Good Read: Google Is Having Trouble Trying to Trademark the Word ‘Glass’

googleglass

The Wall Street Journal reports the U.S. Trademark Office is balking at Google’s attempt to trademark the latest noun affixed to its corporate moniker.

Google, which has successfully trademarked the term “Google Glass,”  submitted an application last year for a trademark on just the single word “Glass,” displayed with the same futuristic font used in its marketing campaign. But the U.S. Patent and Trademark Office is holding up the company’s bid.

In a letter to the company last fall, a trademark examiner raised two main objections. One concern was that the trademark was too similar to other existing or pending computer software trademarks that contain the word “glass,” creating a risk of consumer confusion.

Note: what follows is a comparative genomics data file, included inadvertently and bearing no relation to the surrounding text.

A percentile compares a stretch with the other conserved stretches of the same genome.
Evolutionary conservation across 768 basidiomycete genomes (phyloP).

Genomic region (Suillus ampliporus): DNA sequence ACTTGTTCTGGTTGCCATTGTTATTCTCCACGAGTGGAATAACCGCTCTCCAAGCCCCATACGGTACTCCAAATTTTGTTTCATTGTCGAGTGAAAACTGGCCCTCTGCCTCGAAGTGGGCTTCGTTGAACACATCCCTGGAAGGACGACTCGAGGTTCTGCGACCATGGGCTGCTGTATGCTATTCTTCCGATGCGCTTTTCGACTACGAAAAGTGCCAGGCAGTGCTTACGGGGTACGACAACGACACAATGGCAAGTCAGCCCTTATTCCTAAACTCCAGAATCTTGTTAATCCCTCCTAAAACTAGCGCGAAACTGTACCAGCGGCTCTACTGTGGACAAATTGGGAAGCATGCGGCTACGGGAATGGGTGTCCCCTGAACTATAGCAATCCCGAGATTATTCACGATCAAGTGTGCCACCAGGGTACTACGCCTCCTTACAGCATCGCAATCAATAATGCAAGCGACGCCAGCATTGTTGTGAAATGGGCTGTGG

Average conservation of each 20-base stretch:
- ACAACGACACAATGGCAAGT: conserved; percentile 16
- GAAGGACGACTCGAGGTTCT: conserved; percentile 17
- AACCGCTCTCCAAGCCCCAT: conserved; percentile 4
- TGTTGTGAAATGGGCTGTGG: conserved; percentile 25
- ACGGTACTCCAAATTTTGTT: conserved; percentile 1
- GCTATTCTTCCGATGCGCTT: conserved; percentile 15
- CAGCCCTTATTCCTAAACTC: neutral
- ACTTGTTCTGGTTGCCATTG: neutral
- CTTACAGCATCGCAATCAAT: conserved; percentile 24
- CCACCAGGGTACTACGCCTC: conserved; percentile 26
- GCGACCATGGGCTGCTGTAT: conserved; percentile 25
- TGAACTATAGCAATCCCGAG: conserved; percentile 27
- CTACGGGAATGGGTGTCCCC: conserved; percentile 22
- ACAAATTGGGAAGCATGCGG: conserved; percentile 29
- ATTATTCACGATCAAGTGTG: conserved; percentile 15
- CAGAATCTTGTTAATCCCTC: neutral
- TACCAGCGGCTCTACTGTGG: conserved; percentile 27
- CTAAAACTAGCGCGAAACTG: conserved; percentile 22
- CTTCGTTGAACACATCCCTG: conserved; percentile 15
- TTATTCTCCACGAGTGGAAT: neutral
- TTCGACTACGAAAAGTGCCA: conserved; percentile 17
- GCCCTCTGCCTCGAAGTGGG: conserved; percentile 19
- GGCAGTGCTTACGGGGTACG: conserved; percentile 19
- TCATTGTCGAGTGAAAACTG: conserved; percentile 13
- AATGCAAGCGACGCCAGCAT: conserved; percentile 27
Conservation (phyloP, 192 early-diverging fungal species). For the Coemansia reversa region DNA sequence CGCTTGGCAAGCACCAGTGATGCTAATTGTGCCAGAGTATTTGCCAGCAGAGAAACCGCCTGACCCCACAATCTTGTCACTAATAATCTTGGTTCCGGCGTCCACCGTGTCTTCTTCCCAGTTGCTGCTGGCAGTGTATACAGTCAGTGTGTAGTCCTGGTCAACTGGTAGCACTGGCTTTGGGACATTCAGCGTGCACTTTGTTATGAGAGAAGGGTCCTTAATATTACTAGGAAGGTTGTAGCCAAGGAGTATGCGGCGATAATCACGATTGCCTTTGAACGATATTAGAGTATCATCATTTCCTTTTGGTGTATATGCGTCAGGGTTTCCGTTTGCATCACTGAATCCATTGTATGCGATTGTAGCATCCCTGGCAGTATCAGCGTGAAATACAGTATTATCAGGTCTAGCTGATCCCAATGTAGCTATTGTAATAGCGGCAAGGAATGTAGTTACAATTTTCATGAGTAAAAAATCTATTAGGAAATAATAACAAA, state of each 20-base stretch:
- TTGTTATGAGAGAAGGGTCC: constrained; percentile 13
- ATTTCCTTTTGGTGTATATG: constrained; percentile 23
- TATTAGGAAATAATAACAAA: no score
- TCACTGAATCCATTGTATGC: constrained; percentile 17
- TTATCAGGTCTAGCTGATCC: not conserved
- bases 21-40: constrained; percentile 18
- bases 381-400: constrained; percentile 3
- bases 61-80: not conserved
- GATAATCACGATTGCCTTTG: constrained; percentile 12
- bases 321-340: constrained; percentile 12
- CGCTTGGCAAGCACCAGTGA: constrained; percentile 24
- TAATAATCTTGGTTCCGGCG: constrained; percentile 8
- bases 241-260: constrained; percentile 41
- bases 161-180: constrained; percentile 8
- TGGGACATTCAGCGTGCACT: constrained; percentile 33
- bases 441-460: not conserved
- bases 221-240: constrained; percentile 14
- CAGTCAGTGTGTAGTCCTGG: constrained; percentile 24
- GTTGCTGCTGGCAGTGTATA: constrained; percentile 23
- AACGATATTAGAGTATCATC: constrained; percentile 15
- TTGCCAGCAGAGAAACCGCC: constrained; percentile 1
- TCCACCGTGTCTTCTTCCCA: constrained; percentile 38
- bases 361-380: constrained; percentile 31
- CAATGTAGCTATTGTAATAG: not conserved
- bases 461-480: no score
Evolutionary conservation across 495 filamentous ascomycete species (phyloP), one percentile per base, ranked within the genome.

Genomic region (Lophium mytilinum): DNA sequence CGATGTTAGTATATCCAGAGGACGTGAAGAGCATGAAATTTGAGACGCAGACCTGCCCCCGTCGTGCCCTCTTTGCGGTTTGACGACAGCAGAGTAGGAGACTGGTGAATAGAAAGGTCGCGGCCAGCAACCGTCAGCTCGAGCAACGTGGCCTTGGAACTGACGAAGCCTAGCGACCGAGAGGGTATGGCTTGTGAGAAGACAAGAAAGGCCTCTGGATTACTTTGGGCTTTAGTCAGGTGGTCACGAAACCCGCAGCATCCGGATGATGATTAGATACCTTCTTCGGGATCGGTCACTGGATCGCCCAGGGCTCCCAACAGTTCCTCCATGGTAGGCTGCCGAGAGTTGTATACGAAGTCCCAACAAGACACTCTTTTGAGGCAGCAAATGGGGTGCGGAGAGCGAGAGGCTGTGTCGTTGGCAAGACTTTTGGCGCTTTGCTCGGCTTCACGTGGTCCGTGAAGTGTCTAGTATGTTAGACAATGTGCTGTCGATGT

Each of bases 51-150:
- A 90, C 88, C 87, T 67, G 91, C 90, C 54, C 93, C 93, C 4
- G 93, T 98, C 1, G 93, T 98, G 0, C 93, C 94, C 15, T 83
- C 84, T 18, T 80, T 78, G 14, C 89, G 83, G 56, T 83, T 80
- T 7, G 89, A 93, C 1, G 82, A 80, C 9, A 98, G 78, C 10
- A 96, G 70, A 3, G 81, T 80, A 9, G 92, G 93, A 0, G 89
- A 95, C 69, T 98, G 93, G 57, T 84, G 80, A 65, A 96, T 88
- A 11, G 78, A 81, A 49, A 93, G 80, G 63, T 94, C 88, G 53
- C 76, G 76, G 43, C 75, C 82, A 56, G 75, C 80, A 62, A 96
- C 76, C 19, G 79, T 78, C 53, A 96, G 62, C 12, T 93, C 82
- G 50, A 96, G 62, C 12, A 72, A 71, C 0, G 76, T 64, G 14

Here’s the best part, if you’re thinking of entering a career as a patent and trademark civil servant:

Trademark attorneys for Google, Anne Peck and Katie Krajeck from Cooley LLP, wrote back to the trademark office examiner two weeks ago with a 1,928-page letter in defense of the application. (About 1,900 pages of the letter are just clips of articles about Google Glass.)

Franny, Zooey and Seymour Glass were unavailable for comment.

Read the full WSJ article here.

Author

Jon Brooks

Jon Brooks writes mostly on film for KQED Arts. He is also an online editor and writer for KQED's daily news blog, News Fix. Jon is a playwright whose work has been produced in San Francisco, New York, Italy, and around the U.S.

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